Some have suggested that covered entities may insist that vendors enter into business associate agreements, for two reasons. First, in the face of uncertainty regarding how HHS will interpret the language, covered entities may decide to interpret the provision as requiring them to enter into business associate agreements with the PHR vendors with which they contract. Second, some covered entities may actively seek to enter into such agreements because they want to be able to access data in a patient’s PHR on the same terms as they can access their own records (and those entities will then seek to interpret the language we’ve discussed here in a way that reinforces that business goal).
However, the interpretation set forth in this post may better serve the needs of both covered entities and consumers. I have already made a case for why the HIPAA rules are not the right regulatory fit for PHRs. Under current HIPAA regulations, covered entities can, in some circumstances, be held responsible for the actions of their business associates. Further, current rules require covered entities to provide an accounting of disclosures made by business associates in response to a patient’s request (this is sort of like an audit trail of some disclosures out of a patient’s medical record). The new provisions in ARRA making business associates more independently accountable for complying with HIPAA do not go into effect until early next year (and the new rules expanding what must be provided to patients who request such an accounting of disclosures from their record do not go into effect for several years), which means that any business associate agreement entered into now is governed by the existing rules. Even under the new rules, a business associate who breaches health information is only required to inform the covered entity of the breach; the covered entity then has the obligation to notify the individual. PHR vendors who are not business associates have independent obligations to directly notify individuals of any breaches.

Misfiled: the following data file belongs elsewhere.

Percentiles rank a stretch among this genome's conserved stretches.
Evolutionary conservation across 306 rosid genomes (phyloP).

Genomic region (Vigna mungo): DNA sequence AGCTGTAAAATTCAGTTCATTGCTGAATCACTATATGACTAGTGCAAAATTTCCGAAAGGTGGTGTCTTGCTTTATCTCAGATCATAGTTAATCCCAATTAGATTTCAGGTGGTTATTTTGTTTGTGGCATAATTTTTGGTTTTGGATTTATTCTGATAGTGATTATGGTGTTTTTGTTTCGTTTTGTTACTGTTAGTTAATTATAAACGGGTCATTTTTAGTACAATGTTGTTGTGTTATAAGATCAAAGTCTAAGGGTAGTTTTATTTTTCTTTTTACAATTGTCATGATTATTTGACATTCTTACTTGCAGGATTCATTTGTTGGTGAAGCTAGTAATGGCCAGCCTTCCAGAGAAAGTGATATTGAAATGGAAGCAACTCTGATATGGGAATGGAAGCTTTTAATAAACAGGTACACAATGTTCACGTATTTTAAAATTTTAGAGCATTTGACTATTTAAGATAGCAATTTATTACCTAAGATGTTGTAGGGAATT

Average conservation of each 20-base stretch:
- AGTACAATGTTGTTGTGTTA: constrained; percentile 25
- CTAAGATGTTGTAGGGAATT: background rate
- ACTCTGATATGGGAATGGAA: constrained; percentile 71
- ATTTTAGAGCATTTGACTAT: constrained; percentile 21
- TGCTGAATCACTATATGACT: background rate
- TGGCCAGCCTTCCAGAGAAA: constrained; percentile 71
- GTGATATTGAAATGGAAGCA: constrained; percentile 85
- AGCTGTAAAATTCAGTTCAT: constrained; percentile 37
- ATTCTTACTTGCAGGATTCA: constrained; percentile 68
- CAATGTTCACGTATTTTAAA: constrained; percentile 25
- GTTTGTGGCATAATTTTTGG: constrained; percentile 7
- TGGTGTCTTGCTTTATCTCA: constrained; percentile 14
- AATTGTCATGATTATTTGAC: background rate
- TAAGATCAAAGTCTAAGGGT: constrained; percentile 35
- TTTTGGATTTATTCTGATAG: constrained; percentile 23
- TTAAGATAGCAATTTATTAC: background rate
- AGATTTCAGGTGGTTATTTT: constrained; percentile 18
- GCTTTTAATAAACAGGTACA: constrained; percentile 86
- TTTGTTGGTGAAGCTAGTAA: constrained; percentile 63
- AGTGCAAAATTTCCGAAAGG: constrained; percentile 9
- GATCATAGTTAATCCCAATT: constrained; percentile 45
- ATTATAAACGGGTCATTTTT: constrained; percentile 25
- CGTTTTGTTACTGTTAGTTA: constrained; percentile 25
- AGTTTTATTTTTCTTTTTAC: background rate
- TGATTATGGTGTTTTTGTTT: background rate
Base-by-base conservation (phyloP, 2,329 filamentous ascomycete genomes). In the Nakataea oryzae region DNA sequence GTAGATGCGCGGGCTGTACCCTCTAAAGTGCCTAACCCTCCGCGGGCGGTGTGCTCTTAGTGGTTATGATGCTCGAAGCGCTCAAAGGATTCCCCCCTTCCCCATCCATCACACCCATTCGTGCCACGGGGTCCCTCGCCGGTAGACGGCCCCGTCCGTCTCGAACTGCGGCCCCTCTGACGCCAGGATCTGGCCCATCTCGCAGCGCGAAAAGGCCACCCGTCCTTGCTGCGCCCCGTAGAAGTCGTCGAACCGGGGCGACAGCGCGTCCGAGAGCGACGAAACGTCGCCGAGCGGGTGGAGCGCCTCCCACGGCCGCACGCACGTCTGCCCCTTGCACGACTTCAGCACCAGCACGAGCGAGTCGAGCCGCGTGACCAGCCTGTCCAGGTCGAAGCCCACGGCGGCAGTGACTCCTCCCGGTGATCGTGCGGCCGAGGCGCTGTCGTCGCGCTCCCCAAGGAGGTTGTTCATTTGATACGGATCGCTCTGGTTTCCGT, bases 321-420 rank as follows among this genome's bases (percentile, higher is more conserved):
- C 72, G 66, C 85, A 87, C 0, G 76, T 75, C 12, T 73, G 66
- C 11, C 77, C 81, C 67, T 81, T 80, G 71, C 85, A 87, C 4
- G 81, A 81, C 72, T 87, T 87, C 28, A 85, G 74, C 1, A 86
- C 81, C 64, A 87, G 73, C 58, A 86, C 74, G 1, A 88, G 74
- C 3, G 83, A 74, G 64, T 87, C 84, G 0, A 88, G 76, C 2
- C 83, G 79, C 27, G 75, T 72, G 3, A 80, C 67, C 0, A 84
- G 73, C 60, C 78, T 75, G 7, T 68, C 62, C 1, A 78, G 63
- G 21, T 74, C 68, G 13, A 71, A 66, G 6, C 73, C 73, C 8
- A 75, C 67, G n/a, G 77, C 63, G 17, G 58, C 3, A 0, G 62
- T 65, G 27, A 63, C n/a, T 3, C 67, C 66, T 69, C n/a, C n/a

The growing pressure for regulating these products would be significantly diminished if we just covered them automatically under current HIPAA rules. We then will have lost any momentum to create a regulatory infrastructure to govern PHRs that gives consumers control and targets the real risks to individuals who use these tools. The joint study and report to Congress by HHS and the FTC lays the foundation for further regulation of PHRs. Our focus now should be on ensuring the development and implementation of appropriate rules and policies that will build patient trust in these products and help facilitate their adoption.
In post #3 of this series, Vince Kuraitis and David C. Kibbe will discuss business implications.
Deven McGraw is the Director of the Health Privacy Project at the Center for Democracy & Technology, where she focuses on developing and promoting policies that ensure individual privacy as personal health information is shared electronically. Before joining CDT, she worked on health IT issues as Chief Operating Officer for the National Partnership for Women & Families, and was an associate in the law firms of Patton Boggs in Washington, D.C. and Ropes and Gray in Boston, MA.
She is lead author of “Privacy As An Enabler, Not An Impediment: Building Trust Into Health Information Exchange”, published in the latest issue of Health Affairs.
Table of contents for the series--Modifications to HIPAA Privacy Laws: Impact on Microsoft HealthVault, Google Health, and other PHRs
- Privacy Law Showdown? Setting the Stage
- Privacy Law Showdown? Legal and Policy Analysis.